WHAT IS HEEL SPUR SYNDROME?
Plantar fasciitis, or also know as heel spur syndrome, is an inflammation of the ligament which connects your heel bone to your toes. This ligament is called the plantar fascia. Classic symptoms of plantar fasciitis include pain in the area of the heel near the inside of the foot where the arch of the foot begins. Most individuals feel pain in the morning or after a long period of rest. This is called post-static pain. When you are at rest or not bearing weight on the foot, this time allows the ligament to contract. Therefore when one plants the foot down the ligament will stretch and cause pain. Current thoughts on are that the heel spur that is sometimes associated with plantar fasciitis is not another source of the pain. The spur is simply an extension of bone after the plantar fascia continually stretching and pulling on its insertion on the heel bone.
HOW IS HEEL SPUR SYNDROME DIAGNOSED?
Plantar fasciitis can be diagnosed by your doctor through a thorough history and physical exam. Ancillary testing, like X-rays, MRI, bone scan, or a CT, can be performed additionally to exclude or include any other boney or soft tissue abnormalities. Ultrasound can be used to confirm the diagnosis. Thickening is noted on the ultrasound due to the inflammation and swelling of the ligament. Additionally, blood tests can be performed to diagnose any arthritic or infectious disorders that can be the cause of the heel pain.
WHY DO I HAVE HEEL SPUR SYNDROME?
Plantar fasciitis heel pain syndrome can occur via a myriad of causes. Risk factors such as weight gain, foot type (flat feet, high arched feet), a high level of activity, sports, overuse, improper shoegear, improper support of the feet, trauma, tightness of muscles and daily activities can trigger the classic symptoms. Often, there is no single cause, but a culmination of several risk factors. It is imperative to address all of these factors to treat this condition successfully.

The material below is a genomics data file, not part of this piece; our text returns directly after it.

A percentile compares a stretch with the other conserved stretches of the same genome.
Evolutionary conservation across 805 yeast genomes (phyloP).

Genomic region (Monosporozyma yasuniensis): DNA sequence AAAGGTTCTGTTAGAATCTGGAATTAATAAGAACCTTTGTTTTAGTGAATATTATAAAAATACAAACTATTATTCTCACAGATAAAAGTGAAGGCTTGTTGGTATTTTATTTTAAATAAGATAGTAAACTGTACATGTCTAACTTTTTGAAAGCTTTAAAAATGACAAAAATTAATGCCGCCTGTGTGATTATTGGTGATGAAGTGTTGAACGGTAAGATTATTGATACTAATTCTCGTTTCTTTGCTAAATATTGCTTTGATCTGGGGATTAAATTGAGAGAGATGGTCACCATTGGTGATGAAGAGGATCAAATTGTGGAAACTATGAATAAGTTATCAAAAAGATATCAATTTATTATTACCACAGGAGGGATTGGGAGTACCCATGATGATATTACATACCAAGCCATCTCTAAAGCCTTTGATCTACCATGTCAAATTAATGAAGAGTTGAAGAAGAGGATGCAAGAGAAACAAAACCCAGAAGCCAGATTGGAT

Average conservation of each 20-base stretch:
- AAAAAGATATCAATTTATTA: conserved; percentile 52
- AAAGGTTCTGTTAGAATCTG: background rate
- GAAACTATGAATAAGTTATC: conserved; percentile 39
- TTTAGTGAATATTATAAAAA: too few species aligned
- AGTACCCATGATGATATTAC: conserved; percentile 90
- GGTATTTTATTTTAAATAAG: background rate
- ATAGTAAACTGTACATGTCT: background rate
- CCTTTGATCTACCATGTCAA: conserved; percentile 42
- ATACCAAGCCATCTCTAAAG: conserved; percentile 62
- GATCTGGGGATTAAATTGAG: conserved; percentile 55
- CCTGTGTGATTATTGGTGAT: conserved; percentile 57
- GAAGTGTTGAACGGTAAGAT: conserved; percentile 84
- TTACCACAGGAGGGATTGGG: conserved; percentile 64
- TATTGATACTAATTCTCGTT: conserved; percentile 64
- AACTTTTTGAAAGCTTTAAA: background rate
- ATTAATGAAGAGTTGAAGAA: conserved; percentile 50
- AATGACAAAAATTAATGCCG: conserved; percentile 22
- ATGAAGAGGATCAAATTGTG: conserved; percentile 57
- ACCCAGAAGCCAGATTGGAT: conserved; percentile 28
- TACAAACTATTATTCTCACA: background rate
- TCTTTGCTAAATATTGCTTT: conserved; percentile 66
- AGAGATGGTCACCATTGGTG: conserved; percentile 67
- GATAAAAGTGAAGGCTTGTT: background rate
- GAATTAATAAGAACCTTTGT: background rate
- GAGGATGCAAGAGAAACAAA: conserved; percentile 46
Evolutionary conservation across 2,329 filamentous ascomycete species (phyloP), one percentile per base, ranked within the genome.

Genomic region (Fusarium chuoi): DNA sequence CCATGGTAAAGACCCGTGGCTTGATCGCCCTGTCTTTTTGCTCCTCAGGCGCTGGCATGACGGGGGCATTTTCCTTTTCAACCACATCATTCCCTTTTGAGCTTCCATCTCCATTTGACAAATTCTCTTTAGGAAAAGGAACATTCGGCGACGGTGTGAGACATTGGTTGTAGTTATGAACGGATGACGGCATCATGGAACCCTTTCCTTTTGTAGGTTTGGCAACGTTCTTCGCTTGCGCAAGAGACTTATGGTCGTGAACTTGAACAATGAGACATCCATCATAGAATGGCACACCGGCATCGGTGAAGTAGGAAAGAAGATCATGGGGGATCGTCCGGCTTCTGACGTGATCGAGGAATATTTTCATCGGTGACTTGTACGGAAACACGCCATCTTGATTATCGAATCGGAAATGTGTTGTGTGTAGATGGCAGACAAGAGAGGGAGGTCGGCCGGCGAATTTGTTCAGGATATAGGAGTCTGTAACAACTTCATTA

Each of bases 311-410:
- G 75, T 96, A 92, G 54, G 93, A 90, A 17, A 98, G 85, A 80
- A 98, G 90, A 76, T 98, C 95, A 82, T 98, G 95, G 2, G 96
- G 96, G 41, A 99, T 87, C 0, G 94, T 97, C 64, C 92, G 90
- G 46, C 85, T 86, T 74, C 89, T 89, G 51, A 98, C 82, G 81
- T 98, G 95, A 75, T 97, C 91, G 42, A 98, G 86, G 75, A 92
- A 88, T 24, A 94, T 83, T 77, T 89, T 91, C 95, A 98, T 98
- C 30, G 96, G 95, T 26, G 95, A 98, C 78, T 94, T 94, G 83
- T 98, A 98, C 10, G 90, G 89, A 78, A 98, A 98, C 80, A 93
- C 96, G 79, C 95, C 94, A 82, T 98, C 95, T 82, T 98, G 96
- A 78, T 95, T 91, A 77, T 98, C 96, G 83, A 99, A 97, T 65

HOW CAN I TREAT THIS PROBLEM?
Evaluating your shoes and switching to a more supportive comfortable shoe is an important step. If the pain continues, decrease your current activity level and start taking anti-inflammatory medication like advil or alleve.
Our office is proud to now offer a groundbreaking laser treatment for heel pain that is clinically proven to be effective. For more information about our Laser Therapy, click here.
WHAT WILL MY DOCTOR DO FOR THIS PROBLEM?
We will evaluate the symptoms and history that you present to us, take an in office X-ray to rule out other possible diagnoses like arthritis, foreign objects, fractures, etc., and we will review our findings and the treatment options that would best suit the severity of the condition.
Treatment options include prescription strength oral nonsteriodal anti-inflammatory medication, laser treatment, physical therapy, stretching exercises, icing, strapping of the foot, custom orthotics (inserts), injections, weight loss programs, evaluation of your shoe gear, night splints, casting, and ultimately surgery.
Conservative treatment is usually very successful and surgery is rarely required. We try to avoid surgery for this problem due to the fact of the anatomical importance of this ligament in the way your foot functions. Altering this ligament has can affect the natural function of the foot.
For those who ultimately need the surgery, we offer minimally invasive endoscopic surgery to release part of the ligament and also ESWT (extra corporeal shock wave therapy) which utilizes sound waves to help alleviate the pain associated with plantar fasciitis. Both methods are FDA approved methods to treat plantar fasciitis and have minimal down time. The decision on which treatment is suited best for an individual patient is made by your doctor based on the details and severity of symptoms.
CAN I PREVENT THIS FROM HAPPENING AGAIN?
Maintaining supportive shoes and also having additional support in your shoes can help prevent this from reoccurring. Weight control will keep added pressure from being exerted on your feet. Continuing stretching exercises will help keep the ligament loose. It is very important to listen to your body and attend to any pain that arises immediately. Chronic pain is harder to treat than acute pain.
If you have any questions, or if you would like to schedule an appointment to see one of our doctors,
give us a call at 310.652.3668.